An American Business Leadership Satire Story
Do you like to read satire stories? As long as they are not over done, we enjoy reading or writing an article done in satire. This is one such story… about American versus Japanese business leadership.
A Japanese company and an American company decided to have a canoe race on the Missouri River. Both teams practiced long and hard to reach their peak performance before the race.
On the big day, the Japanese won by a mile.
The Americans, very discouraged and depressed, decided to investigate the reason for the crushing defeat. A management team made up of senior management was formed to investigate and recommend appropriate action. Their conclusion was the Japanese had 8 people rowing and 1 person steering, while the American team had 8 people steering and 1 person rowing. So American management hired a consulting company and paid them a large amount of money for a second opinion.
They advised that too many people were steering the boat, while not enough people were rowing. To prevent another loss to the Japanese, the rowing team’s management structure was totally reorganized to 4 steering supervisors, 3 area steering superintendents and 1 assistant superintendent steering manager. They also implemented a new performance system that would give the 1 person rowing the boat greater incentive to work harder. It was called the ‘ Rowing Team Quality First Program’, with meetings, dinners and free pens for the rower. There was discussion of getting new paddles, canoes and other equipment, extra vacation days for practices and bonuses.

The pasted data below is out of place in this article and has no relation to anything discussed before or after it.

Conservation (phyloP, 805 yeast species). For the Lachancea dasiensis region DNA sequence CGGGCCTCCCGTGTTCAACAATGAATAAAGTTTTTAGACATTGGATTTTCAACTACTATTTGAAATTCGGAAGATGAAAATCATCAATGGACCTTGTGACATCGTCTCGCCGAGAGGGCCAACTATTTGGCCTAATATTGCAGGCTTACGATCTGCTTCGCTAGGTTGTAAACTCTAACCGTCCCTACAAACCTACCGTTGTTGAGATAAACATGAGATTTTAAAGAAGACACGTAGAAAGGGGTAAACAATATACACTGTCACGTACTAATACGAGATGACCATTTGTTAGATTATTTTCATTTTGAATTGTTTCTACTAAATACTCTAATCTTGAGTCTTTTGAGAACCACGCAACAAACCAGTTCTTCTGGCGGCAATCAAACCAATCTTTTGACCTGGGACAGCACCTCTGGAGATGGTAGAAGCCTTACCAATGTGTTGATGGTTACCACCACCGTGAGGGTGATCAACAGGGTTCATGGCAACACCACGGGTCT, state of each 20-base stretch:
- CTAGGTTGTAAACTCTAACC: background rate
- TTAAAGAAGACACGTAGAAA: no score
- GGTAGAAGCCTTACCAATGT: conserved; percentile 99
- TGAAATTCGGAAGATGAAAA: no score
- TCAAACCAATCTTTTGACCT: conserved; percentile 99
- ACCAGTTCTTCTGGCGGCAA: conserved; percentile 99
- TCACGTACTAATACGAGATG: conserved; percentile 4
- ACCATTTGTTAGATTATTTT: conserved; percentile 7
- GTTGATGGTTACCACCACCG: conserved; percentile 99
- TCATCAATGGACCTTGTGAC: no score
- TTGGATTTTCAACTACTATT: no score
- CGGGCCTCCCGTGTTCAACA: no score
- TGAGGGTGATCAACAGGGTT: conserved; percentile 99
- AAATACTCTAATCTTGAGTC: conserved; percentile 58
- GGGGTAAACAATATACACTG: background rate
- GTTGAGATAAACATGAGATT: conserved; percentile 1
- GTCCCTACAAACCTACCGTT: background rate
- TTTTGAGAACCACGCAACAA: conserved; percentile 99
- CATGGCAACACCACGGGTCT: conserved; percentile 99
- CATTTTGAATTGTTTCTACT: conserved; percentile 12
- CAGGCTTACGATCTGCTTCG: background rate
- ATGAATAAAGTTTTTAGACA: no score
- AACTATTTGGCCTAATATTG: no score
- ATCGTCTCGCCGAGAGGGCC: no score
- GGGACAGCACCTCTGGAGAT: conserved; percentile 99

The next year the Japanese won the race by two miles.
Humiliated, the American management laid off the rower for poor performance, halted development of a new canoe, sold the paddles, and cancelled all capital investments for new equipment.
The money saved was distributed to the senior executives of the firm as bonuses. The next year’s racing team was outsourced in its entirety to a company in the Far East.
Some elements of truth here, don’t you think?
Mike Schoultz is the founder of Digital Spark Marketing, a digital marketing and customer service agency. With 40 years of business experience, he writes about topics that relate to improving the performance of business. Follow him on G+, Facebook, Twitter, and LinkedIn.